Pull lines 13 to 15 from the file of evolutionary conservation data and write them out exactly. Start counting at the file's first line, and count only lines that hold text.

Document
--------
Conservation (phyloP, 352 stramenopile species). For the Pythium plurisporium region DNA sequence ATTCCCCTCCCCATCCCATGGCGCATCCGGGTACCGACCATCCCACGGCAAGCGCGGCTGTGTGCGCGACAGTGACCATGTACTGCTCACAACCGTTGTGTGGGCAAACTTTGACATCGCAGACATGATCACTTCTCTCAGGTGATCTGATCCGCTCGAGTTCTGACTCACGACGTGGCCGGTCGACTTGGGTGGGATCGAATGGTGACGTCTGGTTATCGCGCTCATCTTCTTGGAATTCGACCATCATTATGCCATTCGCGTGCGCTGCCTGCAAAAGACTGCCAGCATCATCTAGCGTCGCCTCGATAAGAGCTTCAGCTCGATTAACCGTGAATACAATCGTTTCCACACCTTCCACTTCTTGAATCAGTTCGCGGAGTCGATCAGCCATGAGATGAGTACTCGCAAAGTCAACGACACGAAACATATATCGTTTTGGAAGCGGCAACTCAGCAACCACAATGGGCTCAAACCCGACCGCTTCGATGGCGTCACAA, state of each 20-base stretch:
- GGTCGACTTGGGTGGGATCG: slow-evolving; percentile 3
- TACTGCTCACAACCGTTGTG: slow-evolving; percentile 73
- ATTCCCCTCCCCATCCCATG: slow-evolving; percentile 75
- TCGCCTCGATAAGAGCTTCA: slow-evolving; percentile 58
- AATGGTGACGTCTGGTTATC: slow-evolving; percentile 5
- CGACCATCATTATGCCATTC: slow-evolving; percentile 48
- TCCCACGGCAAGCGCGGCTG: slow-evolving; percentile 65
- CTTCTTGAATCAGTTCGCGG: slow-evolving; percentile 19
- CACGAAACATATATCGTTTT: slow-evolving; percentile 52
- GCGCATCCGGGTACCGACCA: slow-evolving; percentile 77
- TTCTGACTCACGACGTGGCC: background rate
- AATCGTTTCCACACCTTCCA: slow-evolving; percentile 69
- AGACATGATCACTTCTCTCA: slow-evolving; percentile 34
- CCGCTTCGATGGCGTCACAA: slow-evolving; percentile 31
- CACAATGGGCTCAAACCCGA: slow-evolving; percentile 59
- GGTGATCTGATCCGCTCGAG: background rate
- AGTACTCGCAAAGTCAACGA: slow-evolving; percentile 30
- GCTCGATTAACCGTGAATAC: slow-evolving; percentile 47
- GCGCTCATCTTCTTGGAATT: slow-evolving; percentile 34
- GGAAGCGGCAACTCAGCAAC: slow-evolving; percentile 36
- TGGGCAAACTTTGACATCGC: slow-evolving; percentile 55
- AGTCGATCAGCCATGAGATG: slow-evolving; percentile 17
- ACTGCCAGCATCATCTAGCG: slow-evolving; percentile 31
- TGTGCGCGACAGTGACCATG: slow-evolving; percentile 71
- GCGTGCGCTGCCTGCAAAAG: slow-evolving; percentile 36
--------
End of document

- AATCGTTTCCACACCTTCCA: slow-evolving; percentile 69
- AGACATGATCACTTCTCTCA: slow-evolving; percentile 34
- CCGCTTCGATGGCGTCACAA: slow-evolving; percentile 31